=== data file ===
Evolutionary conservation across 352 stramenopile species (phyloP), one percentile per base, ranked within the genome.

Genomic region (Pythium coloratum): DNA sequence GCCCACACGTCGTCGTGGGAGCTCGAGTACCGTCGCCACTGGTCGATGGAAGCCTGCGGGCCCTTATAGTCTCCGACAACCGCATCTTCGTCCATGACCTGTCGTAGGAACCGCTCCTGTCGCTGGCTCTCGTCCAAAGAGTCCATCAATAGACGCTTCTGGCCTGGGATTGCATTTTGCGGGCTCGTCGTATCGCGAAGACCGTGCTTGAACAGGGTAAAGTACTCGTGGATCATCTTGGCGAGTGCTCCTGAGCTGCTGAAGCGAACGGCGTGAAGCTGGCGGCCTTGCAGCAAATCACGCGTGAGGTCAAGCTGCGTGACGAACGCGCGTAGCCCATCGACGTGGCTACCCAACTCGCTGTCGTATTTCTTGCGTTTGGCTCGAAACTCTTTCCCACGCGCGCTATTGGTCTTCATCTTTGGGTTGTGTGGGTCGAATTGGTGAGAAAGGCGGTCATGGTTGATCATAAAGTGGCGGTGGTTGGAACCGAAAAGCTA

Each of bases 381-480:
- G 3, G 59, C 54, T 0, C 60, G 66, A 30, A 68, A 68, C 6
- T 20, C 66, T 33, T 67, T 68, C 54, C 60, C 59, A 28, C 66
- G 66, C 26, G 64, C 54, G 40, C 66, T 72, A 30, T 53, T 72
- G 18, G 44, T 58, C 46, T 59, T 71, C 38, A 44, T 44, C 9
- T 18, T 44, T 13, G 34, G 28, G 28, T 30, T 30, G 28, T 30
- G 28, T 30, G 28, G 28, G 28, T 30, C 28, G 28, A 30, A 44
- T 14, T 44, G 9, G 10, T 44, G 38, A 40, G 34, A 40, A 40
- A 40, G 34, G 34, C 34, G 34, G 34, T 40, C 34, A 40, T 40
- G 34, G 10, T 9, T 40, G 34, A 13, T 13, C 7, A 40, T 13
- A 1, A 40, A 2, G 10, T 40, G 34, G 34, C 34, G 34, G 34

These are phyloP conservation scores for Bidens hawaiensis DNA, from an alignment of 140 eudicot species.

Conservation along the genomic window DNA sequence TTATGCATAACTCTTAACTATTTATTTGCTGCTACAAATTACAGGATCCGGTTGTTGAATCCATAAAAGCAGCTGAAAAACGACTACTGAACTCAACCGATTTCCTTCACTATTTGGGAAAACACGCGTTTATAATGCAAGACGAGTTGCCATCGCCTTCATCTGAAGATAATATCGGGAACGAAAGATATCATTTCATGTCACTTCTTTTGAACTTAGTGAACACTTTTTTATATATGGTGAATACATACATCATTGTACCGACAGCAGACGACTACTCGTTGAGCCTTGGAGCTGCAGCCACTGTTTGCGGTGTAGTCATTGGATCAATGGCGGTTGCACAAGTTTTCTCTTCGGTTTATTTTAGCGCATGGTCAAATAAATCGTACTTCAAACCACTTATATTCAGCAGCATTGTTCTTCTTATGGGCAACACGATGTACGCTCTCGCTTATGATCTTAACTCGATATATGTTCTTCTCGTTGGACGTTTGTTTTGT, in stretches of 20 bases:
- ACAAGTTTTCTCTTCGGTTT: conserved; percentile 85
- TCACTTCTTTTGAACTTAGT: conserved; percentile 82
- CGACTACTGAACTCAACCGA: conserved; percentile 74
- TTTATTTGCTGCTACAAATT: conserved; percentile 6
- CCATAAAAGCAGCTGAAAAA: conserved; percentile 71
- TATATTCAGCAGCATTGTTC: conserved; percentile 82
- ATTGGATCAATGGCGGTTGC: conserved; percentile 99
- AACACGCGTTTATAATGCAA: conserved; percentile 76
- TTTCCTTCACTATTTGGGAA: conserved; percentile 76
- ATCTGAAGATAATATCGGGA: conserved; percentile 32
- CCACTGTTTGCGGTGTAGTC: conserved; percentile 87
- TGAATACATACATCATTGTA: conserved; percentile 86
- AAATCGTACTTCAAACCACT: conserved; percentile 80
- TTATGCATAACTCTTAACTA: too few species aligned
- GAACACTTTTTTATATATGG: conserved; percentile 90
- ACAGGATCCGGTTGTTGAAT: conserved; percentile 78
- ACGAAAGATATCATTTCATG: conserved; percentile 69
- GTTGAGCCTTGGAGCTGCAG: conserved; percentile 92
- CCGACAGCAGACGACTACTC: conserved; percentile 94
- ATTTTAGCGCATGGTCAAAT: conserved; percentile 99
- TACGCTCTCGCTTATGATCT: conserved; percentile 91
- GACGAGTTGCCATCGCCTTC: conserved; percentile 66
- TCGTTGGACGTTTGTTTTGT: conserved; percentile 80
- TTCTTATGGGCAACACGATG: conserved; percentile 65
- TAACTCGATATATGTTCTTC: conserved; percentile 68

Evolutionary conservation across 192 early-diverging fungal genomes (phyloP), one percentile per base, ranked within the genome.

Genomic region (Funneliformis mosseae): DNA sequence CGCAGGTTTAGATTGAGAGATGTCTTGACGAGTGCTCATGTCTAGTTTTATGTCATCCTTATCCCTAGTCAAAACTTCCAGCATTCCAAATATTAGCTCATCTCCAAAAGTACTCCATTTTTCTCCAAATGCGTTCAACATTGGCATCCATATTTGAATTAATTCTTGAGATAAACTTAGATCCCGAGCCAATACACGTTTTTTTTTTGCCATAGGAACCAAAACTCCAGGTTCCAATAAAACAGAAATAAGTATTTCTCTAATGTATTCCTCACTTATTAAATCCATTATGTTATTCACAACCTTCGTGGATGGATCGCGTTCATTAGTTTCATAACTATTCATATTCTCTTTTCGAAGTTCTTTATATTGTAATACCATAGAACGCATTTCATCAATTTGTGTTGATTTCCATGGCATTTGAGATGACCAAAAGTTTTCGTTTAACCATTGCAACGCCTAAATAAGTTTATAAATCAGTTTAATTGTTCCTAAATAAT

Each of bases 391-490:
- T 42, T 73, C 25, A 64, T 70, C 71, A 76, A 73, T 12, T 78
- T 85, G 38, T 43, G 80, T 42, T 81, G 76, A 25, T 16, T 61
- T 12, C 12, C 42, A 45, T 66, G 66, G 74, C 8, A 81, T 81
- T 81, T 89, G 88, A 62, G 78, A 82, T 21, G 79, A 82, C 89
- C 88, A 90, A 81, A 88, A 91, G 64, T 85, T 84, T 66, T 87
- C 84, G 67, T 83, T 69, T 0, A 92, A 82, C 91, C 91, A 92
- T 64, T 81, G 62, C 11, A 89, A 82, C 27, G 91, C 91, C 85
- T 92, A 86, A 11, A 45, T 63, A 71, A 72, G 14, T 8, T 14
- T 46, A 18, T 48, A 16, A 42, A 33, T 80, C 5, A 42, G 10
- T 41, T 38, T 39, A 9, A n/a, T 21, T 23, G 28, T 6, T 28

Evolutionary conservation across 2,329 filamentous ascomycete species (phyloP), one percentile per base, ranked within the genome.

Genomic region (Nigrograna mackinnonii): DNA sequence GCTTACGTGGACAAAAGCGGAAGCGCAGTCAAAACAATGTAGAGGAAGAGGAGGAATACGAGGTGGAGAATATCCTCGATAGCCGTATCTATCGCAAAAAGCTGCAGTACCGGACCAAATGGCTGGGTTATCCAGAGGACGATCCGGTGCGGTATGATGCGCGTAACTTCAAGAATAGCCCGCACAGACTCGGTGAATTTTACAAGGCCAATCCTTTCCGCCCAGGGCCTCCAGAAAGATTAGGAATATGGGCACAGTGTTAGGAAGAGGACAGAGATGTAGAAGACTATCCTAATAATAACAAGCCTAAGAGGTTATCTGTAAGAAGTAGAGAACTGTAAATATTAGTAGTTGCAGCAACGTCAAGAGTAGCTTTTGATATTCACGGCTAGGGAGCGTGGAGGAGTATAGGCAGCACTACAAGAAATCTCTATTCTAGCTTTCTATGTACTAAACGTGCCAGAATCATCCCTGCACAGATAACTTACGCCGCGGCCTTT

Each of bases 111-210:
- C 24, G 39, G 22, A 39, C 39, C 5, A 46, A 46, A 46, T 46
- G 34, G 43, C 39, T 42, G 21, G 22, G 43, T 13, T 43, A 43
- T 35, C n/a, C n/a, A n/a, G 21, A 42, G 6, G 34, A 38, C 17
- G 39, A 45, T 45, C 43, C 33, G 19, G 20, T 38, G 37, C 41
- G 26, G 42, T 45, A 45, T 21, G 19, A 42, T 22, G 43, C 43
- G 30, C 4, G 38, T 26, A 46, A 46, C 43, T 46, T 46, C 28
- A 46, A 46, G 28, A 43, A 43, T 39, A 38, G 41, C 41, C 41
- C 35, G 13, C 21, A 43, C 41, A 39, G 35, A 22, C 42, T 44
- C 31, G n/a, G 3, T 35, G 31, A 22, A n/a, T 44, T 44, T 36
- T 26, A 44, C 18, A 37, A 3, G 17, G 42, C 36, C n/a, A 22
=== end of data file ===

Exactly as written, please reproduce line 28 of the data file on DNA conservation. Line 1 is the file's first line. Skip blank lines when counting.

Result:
- AAATCGTACTTCAAACCACT: conserved; percentile 80